“You’re a Legalistic Pharisee!” “All you do is rule, keep, and judge, you’re a Pharisee!” Statements like these are often thrown around and are used to show describe how somebody is a hypocrite, comparing them to the Pharisees who were resistant towards Jesus during his earthly ministry. The Pharisees were known as hypocrites and those who would try to entrap and trick Jesus (Mt.19:323:5-36). The Pharisees were seen as blind guides that would lead men into the same ditch that they would fall into (Mt. 15:14). Now just on the surface it seems like the Pharisees are the worst example of spirituality that one can read about in the New Testament. The fact that the Pharisees were bad examples to a certain degree cannot be argued, but there is a sense in which Jesus told his followers to listen to the Pharisees and a sense in which we can learn something from them today as well (Mt. 23:1-3).

What can I learn from a Pharisee? I am trying to walk in the light and be a strong Christian, why would I need to follow men that attempt to entrap Jesus and that would bind heavy burdens around the necks of others (Mt. 23:4)?  I should be looking to men like David, Abraham, Peter, and John—not to the halfhearted and prejudicial Pharisees. We need to try to learn what is right and wise from whoever we can, regardless of the blunders that they make. Solomon wrote more on wisdom than any other author in the Bible, and often discussed how one should have the proper relationship with women, yet Solomon made horrible decisions as it relates to wisdom and women (1 Kgs. 11:1-8Neh. 13:23-27). Some may conclude that since Solomon did a horrible job of taking his own advice and fell into a devastating situation with women, I will not take his advice. But the exact opposite is true, and Solomon’s words are still inspired of God (2 Tim. 3:16-17). So, keep an open mind as we look together at some positive lessons that we can learn from the Pharisees.

Details Matter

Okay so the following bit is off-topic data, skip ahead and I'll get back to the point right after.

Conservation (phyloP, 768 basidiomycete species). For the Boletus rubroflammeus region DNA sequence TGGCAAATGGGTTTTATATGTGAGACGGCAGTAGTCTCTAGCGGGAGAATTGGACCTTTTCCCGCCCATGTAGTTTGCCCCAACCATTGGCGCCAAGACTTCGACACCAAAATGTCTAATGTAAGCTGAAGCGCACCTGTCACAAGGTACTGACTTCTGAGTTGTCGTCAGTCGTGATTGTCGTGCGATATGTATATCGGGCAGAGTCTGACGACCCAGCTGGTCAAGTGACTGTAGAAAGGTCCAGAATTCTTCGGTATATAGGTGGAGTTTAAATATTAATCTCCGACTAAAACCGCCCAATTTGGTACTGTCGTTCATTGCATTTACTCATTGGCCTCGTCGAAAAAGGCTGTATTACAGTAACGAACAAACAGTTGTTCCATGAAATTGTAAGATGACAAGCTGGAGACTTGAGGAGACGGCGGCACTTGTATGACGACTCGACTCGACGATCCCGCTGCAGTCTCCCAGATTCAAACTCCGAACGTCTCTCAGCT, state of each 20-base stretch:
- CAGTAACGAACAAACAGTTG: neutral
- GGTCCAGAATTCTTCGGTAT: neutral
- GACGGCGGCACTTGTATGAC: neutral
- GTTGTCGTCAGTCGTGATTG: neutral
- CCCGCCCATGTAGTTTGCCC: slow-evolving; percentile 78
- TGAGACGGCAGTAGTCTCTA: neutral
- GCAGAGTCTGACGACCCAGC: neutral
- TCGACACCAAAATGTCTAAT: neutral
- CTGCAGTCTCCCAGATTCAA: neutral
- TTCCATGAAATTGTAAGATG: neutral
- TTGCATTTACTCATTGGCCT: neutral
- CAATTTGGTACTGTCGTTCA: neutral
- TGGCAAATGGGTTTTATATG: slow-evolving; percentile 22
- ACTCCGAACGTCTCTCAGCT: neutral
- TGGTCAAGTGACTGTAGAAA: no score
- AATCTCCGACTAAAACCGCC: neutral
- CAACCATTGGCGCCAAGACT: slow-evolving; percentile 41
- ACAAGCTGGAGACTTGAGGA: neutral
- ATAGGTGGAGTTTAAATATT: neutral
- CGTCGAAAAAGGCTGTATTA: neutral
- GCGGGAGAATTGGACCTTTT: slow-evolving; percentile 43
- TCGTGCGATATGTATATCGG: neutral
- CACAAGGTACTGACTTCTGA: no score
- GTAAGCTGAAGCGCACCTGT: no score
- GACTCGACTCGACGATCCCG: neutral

The Pharisees teach us that details do matter in religion. So many people say “You shouldn’t focus on the little details in religion, don’t be such a Pharisee”. The fact of the matter is that this is not true. Details do matter in religion (read Leviticus or Romans), but the heart is important while the details are being carried out. Jesus commended the Pharisees for their attention to details in religion, but they did it with an empty and cold heart and at the expense of omitting the weightier matters (Mt. 23:23; Lk. 11:42). Are there weightier (more important/pressing) matters in Christianity? I believe that there are weightier matters, but in the first place God determines those matters and not us, and in the second place, this does not excuse me from doing the other detailed matters of Christianity. We can learn a lesson from the Pharisees about the importance of paying attention to details in Christianity. Have I allowed Christianity to swallow up my life in all of its aspects (Col. 3:1-9)? Are there pockets of my life over which Jesus does not reign as King (1 Tim. 6:15)? The Pharisees teach a lesson of paying attention to details, just not at the expense of the more important matters and not with a cold spirit of apathy or indifference: “Woe unto you, scribes and Pharisees, hypocrites! for ye pay tithe of mint and anise and cummin, and have omitted the weightier matters of the law, judgment, mercy, and faith: these ought ye to have done, and not to leave the other undone” (Mt. 23:23).